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Catalogue > Perennials & Biennials > Sweet Pea (Lathyrus latifolius) > Mixed Colours Perennial Sweet Pea 6640

Mixed Colours Perennial Sweet Pea 6640

$2.49 - $72.75

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A beautiful mix of colours from deeper red through rose and light pink to white. Plant in full sun to enjoy rich colour and best garden performance. When climbing, vines can reach 120-150 cm (4-5') tall. Sweet Pea is a rhizomatous, deep-rooted legume that climbs using tendrils on any support living or constructed. Without support the plant forms a thick mat about 30-40 cm (12-16") high. Blooms from mid-June to mid-August. Very good for erosion control and slowing invading shrubs and weedy trees. Once established (which takes two growing seasons), plants need little care. Bumblebees pollinate the flowers and some butterflies get nectar from the flowers. Hardy to Zone 5.

  • Packet $2.49
  • 25g $19.90
  • 125g $72.75

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* Quantity:
6640
20 seeds/gram. Seeds are very hard so soak seed for at least a day before sowing. Then sow seed indoors using a plantable container and soil-less mix anytime from March to early April. Germination temperatures near 15 C (60 F) are best. Grow on under lights at the same temperature before hardening off and planting out after the danger of frost has passed. Seed can also be directly sown into the garden in May and again in late fall. A fall sowing allows winter to naturally stratify any seed that might be dormant.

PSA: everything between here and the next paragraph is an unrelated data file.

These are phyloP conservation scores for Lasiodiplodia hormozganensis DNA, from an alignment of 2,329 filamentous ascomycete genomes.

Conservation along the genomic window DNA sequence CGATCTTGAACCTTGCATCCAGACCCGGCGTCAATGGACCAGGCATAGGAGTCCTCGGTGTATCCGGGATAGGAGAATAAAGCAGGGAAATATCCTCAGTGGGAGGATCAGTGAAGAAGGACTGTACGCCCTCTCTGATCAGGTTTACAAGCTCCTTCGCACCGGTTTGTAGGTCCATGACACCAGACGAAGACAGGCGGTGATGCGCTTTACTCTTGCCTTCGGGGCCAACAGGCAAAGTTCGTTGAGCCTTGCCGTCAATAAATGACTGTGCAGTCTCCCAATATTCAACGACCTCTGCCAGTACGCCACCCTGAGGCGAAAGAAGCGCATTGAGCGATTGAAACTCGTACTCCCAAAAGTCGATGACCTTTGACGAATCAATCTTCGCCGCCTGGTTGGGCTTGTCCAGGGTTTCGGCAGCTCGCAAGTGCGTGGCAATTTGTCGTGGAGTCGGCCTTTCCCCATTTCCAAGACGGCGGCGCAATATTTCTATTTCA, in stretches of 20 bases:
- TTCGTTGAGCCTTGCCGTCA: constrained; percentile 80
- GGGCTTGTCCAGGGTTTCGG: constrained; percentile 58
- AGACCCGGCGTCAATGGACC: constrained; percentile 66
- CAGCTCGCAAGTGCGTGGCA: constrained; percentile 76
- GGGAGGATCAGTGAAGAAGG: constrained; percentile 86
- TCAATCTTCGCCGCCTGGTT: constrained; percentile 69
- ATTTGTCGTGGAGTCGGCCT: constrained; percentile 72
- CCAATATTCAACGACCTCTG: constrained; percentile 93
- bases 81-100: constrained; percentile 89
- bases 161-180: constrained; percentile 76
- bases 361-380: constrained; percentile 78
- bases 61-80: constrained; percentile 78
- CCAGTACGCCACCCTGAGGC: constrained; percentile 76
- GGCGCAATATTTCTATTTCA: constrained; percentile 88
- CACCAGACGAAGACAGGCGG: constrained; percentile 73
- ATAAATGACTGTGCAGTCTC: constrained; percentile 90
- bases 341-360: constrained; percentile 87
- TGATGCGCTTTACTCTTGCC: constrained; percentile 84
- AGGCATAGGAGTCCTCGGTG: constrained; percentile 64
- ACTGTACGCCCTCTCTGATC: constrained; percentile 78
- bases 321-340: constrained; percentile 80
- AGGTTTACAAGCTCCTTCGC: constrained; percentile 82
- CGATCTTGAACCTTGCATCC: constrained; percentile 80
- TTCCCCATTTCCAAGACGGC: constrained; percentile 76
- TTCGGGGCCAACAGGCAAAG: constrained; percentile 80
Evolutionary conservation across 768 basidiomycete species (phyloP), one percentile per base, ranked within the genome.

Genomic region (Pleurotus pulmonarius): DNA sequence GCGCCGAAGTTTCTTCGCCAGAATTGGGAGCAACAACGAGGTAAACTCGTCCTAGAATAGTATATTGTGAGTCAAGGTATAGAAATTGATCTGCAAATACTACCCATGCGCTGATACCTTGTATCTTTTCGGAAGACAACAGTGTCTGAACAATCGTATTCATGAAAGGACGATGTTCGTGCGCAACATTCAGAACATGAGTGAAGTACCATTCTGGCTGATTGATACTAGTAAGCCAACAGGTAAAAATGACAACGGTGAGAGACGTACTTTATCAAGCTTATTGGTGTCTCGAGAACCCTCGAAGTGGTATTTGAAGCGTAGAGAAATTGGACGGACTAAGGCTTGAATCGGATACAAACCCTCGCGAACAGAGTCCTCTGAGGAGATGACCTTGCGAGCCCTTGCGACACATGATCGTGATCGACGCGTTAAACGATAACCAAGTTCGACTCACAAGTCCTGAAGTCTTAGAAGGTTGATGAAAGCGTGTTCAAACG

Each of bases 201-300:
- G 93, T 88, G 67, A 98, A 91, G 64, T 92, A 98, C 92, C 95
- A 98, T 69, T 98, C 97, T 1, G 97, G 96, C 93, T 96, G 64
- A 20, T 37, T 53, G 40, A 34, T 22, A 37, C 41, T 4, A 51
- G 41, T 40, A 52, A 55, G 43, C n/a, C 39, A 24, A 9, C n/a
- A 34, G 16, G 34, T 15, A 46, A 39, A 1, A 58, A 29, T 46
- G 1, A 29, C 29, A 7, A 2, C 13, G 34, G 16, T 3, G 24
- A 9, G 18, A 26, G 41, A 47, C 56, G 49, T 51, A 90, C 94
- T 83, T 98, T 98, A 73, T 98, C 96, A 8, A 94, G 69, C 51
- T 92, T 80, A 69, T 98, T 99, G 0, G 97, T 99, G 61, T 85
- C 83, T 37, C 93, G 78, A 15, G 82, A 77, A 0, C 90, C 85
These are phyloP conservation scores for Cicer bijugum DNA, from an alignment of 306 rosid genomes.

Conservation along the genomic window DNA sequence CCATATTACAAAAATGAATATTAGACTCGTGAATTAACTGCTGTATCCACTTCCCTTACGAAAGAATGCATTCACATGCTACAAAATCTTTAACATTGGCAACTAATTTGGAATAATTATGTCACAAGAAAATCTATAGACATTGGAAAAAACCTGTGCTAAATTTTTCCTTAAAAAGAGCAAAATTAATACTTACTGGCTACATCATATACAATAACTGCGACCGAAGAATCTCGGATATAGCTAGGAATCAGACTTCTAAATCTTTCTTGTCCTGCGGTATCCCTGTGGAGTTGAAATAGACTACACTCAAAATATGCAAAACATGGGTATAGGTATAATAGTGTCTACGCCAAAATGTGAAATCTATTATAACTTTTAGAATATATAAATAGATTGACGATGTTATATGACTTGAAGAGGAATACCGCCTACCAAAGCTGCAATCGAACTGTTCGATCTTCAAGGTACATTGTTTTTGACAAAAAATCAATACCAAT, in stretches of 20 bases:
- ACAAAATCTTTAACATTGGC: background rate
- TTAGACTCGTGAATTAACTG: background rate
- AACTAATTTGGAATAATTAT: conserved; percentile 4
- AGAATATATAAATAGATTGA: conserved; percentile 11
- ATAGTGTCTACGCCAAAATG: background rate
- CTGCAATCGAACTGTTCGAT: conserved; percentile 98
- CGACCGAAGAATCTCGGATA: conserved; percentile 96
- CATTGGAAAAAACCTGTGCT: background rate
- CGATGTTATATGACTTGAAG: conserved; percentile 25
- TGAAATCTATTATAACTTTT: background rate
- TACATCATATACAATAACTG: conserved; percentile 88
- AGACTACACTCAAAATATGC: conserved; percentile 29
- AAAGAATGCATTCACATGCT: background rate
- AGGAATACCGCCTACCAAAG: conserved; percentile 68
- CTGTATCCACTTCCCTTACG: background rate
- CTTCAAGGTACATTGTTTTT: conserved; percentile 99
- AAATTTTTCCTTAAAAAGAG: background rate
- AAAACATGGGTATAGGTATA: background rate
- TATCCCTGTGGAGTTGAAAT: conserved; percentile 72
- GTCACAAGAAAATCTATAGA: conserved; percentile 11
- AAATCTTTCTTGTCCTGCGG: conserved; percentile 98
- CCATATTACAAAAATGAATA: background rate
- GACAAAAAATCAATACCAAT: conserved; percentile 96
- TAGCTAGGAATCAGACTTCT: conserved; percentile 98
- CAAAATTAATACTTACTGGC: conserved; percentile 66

Late Spring
Perennial
Start Indoors or Sow Direct Early Spring or Fall
15 to 25
Full Sun
Vining
Tall (120 to 150 cm)(48" to 60")
Winter Hardy
Easy
Introduced Species Now Naturalized
Papilionoideae
Lathyrus latifolius
Ground cover
Vertical colour
Stabilizing sunny slopes
For many native and perennial plants, late fall is the best time to sow seed directly outside. Why you ask? Simply put, many of these plants produce seed that is viable but dormant. This means that while the seed has all the internal structures and nutrients required to germinate, the seed coat is so hard, water cannot pass through it and initiate germination. When seed is in this state, it is known as being dormant. Seed dormancy is a naturally selected for trait that protects the seed of many plants allowing them to safely overwinter and then be ready to sprout in more favourable conditions in spring.
The remedy to naturally breaking seed dormancy is typically the passing of time. In particular, seed overwintering outside and experiencing the natural freeze thaw cycles that occur in late fall, winter and early spring. To artificially break dormancy, sow seed in a soil-less mix, water then place in a refrigerator for a set period of time. This dormancy breaking process is called stratification.
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